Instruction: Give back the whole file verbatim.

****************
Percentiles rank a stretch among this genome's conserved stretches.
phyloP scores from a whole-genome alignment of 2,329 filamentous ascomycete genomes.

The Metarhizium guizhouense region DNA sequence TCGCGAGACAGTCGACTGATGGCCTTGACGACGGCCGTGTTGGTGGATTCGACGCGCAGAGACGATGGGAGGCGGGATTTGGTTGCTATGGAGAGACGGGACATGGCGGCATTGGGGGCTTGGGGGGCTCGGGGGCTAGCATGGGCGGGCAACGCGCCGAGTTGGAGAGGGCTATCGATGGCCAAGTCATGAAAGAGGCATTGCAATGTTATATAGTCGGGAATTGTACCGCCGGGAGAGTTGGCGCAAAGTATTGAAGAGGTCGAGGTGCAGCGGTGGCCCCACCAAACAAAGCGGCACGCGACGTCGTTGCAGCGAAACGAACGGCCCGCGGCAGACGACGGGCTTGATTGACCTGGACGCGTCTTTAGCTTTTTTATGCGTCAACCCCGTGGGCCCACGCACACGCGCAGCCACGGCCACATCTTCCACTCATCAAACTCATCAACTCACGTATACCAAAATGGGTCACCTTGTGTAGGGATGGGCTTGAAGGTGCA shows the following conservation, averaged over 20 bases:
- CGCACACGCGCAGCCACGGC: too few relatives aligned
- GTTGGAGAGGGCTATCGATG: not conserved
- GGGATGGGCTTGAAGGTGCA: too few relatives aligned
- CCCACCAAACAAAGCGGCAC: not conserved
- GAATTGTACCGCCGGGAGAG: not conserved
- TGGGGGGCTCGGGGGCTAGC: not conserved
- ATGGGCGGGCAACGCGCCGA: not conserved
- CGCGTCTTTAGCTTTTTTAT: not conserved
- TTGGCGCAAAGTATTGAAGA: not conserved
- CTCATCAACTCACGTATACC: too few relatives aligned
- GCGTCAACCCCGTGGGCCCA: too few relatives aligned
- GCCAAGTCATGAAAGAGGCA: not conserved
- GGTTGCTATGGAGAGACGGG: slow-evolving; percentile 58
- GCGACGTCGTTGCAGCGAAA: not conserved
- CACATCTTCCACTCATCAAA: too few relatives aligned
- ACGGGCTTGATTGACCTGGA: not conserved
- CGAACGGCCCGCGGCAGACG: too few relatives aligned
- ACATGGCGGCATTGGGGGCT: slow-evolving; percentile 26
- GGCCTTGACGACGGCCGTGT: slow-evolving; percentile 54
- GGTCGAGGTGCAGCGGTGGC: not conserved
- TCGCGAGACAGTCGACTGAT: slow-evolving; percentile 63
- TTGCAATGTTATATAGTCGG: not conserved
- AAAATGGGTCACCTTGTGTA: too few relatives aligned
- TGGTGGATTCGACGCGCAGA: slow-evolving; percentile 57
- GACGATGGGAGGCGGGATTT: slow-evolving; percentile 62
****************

Percentiles rank a stretch among this genome's conserved stretches.
phyloP scores from a whole-genome alignment of 2,329 filamentous ascomycete genomes.

The Metarhizium guizhouense region DNA sequence TCGCGAGACAGTCGACTGATGGCCTTGACGACGGCCGTGTTGGTGGATTCGACGCGCAGAGACGATGGGAGGCGGGATTTGGTTGCTATGGAGAGACGGGACATGGCGGCATTGGGGGCTTGGGGGGCTCGGGGGCTAGCATGGGCGGGCAACGCGCCGAGTTGGAGAGGGCTATCGATGGCCAAGTCATGAAAGAGGCATTGCAATGTTATATAGTCGGGAATTGTACCGCCGGGAGAGTTGGCGCAAAGTATTGAAGAGGTCGAGGTGCAGCGGTGGCCCCACCAAACAAAGCGGCACGCGACGTCGTTGCAGCGAAACGAACGGCCCGCGGCAGACGACGGGCTTGATTGACCTGGACGCGTCTTTAGCTTTTTTATGCGTCAACCCCGTGGGCCCACGCACACGCGCAGCCACGGCCACATCTTCCACTCATCAAACTCATCAACTCACGTATACCAAAATGGGTCACCTTGTGTAGGGATGGGCTTGAAGGTGCA shows the following conservation, averaged over 20 bases:
- CGCACACGCGCAGCCACGGC: too few relatives aligned
- GTTGGAGAGGGCTATCGATG: not conserved
- GGGATGGGCTTGAAGGTGCA: too few relatives aligned
- CCCACCAAACAAAGCGGCAC: not conserved
- GAATTGTACCGCCGGGAGAG: not conserved
- TGGGGGGCTCGGGGGCTAGC: not conserved
- ATGGGCGGGCAACGCGCCGA: not conserved
- CGCGTCTTTAGCTTTTTTAT: not conserved
- TTGGCGCAAAGTATTGAAGA: not conserved
- CTCATCAACTCACGTATACC: too few relatives aligned
- GCGTCAACCCCGTGGGCCCA: too few relatives aligned
- GCCAAGTCATGAAAGAGGCA: not conserved
- GGTTGCTATGGAGAGACGGG: slow-evolving; percentile 58
- GCGACGTCGTTGCAGCGAAA: not conserved
- CACATCTTCCACTCATCAAA: too few relatives aligned
- ACGGGCTTGATTGACCTGGA: not conserved
- CGAACGGCCCGCGGCAGACG: too few relatives aligned
- ACATGGCGGCATTGGGGGCT: slow-evolving; percentile 26
- GGCCTTGACGACGGCCGTGT: slow-evolving; percentile 54
- GGTCGAGGTGCAGCGGTGGC: not conserved
- TCGCGAGACAGTCGACTGAT: slow-evolving; percentile 63
- TTGCAATGTTATATAGTCGG: not conserved
- AAAATGGGTCACCTTGTGTA: too few relatives aligned
- TGGTGGATTCGACGCGCAGA: slow-evolving; percentile 57
- GACGATGGGAGGCGGGATTT: slow-evolving; percentile 62